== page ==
Talk to your doctor about a prescription for birth control pills.,
Ask for a birth control shot.,
Use an emergency contraceptive if your primary method of birth control does not work.
Birth control pills work by either keeping eggs from leaving the ovaries or making cervical mucus thicker which keeps sperm from travelling to the eggs. There are several different brands your health care provider can recommend one that is best for your health and sexual activity.
Discuss side effects and risks associated with any birth control you are prescribed. For example, women over 35 who smoke are more susceptible to blood clots when they take birth control pills.
Birth control pills require you to diligently take the medication at the same time, every day. A missed dose could potentially increase the likelihood of pregnancies if sex is engaged in the period it is missed.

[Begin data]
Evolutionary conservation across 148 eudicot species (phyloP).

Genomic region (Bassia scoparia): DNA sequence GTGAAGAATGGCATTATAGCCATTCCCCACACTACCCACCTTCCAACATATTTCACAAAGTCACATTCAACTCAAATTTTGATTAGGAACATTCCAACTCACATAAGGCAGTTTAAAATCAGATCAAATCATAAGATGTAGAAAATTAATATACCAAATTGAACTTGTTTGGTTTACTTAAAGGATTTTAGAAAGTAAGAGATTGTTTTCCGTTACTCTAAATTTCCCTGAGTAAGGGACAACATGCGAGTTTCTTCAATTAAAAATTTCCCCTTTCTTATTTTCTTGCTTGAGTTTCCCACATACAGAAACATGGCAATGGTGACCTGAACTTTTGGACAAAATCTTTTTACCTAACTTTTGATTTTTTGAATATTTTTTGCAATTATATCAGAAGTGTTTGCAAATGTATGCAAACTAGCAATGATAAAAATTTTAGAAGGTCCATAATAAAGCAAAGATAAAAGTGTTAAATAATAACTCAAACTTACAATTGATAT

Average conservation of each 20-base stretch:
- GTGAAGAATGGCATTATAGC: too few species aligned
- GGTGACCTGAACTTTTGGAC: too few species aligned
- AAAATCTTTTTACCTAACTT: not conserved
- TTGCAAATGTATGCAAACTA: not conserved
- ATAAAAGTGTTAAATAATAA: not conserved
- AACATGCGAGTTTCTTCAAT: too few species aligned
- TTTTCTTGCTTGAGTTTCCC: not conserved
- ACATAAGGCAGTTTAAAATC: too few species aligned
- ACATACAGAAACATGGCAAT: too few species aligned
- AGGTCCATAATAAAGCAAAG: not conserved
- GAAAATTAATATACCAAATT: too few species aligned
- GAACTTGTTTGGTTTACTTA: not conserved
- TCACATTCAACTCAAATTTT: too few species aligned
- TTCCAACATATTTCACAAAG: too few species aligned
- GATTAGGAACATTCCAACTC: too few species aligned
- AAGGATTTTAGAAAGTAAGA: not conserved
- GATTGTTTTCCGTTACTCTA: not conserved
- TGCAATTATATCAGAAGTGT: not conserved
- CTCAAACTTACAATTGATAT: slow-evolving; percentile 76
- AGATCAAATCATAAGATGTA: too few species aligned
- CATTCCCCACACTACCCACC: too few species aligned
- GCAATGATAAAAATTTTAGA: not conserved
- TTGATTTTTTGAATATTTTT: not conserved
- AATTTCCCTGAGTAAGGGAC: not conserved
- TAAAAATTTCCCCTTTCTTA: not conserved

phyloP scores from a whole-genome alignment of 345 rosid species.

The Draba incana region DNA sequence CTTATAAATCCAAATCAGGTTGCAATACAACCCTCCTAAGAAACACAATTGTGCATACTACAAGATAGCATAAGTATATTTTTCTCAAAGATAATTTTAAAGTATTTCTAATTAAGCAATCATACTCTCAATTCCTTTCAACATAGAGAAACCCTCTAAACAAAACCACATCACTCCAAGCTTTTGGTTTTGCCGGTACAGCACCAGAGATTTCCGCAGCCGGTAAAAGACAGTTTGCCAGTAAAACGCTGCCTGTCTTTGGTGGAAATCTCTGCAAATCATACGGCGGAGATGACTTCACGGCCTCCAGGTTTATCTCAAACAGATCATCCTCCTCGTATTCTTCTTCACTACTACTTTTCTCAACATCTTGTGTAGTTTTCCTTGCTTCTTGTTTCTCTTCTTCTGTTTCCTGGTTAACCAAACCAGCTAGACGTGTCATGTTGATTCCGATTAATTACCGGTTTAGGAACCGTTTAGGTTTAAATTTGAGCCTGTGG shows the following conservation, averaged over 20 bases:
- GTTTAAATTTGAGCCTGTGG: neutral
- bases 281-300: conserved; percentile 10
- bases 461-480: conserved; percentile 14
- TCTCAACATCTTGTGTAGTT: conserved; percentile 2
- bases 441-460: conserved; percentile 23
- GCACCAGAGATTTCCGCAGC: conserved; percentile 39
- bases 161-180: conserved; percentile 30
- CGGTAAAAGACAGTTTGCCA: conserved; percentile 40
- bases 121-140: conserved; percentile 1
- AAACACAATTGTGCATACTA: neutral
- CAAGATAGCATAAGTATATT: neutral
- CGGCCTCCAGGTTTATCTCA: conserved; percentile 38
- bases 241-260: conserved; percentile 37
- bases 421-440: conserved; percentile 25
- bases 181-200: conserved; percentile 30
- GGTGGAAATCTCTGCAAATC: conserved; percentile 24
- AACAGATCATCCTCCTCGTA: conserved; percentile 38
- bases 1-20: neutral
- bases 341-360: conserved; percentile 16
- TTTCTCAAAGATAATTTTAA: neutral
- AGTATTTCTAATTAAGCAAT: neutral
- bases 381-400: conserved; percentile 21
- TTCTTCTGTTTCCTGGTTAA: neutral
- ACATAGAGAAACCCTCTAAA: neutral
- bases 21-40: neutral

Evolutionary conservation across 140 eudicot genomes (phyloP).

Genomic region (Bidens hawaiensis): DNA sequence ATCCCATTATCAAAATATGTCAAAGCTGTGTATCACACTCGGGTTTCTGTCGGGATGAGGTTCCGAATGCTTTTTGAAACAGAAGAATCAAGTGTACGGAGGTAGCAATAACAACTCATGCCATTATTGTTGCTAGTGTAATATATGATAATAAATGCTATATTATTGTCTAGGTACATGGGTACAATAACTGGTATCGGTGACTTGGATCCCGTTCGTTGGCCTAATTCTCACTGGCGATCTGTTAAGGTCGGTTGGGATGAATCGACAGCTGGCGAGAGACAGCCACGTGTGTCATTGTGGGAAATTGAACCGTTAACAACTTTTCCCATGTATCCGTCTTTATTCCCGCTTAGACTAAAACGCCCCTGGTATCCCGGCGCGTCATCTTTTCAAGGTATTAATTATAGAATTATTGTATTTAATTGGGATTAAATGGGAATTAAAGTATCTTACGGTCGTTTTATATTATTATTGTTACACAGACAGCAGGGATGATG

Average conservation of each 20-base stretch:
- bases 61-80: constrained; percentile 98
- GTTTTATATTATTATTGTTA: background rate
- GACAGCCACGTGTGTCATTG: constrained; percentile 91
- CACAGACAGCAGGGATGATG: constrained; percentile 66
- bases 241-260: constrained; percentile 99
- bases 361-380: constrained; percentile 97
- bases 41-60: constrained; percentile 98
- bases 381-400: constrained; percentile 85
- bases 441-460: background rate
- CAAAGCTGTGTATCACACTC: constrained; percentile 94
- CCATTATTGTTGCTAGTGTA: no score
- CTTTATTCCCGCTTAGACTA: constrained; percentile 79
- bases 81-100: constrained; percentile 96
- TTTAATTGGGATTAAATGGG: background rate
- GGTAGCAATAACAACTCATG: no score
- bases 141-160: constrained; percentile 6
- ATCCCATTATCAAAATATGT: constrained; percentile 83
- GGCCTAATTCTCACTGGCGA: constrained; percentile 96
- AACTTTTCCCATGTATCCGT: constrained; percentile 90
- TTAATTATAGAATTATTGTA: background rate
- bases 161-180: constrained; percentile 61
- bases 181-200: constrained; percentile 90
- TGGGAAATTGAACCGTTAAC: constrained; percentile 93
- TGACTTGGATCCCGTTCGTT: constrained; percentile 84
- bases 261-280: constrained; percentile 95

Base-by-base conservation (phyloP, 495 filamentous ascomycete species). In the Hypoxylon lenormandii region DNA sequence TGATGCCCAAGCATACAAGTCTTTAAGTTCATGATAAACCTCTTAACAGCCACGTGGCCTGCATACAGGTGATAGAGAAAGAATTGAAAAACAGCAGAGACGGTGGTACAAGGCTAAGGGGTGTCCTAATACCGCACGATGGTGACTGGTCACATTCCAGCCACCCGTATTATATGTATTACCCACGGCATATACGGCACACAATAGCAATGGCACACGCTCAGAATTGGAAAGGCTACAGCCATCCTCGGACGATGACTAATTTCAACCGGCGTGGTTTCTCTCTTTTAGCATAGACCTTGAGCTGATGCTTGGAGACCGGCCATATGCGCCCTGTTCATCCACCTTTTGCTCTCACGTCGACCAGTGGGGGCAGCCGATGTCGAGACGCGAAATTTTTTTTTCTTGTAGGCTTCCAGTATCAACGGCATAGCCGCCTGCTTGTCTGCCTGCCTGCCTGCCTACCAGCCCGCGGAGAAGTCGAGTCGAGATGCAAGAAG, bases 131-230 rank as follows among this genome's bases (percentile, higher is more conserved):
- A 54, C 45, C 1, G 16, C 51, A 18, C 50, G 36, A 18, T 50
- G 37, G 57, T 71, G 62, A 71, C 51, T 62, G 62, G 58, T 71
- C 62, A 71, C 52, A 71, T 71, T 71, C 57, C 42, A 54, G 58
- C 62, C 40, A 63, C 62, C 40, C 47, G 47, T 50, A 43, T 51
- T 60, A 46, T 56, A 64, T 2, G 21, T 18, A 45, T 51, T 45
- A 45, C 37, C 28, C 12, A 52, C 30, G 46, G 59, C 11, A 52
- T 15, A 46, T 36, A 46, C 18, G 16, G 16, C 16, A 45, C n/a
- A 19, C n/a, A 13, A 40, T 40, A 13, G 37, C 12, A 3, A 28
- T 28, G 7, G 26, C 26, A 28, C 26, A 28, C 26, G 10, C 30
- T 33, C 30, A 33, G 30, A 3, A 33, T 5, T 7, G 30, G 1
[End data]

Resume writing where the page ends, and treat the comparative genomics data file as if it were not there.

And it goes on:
, The birth control shot, or Depo-Provera, is an injection of synthetic hormones that protects you from pregnancy. You will need to get a shot every 12 weeks.
Depo-Provera releases a hormone called progestin which prevents the body from releasing eggs into the uterus and thickening the cervix mucus wall to prevent sperm from travelling.
Always discuss health risks and side effects whenever you decide to take birth control.
, Dubbed as the Morning-After Pill, emergency contraceptives work by preventing eggs from being released from the ovary for longer than usual. This ensures that any rogue sperm dies off or is expelled from your body. It can take up to 6 days for someone to become pregnant. Emergency contraception cannot be used as a regular way to prevent pregnancy.
Purchase emergency contraception in pill form over the counter at a pharmacy. If you are 17 years or older, you can get it without a prescription at your local walk-in clinic.
Take the pill as directed. Some contraceptives come in a 1 pill dose, and others have 2 pills.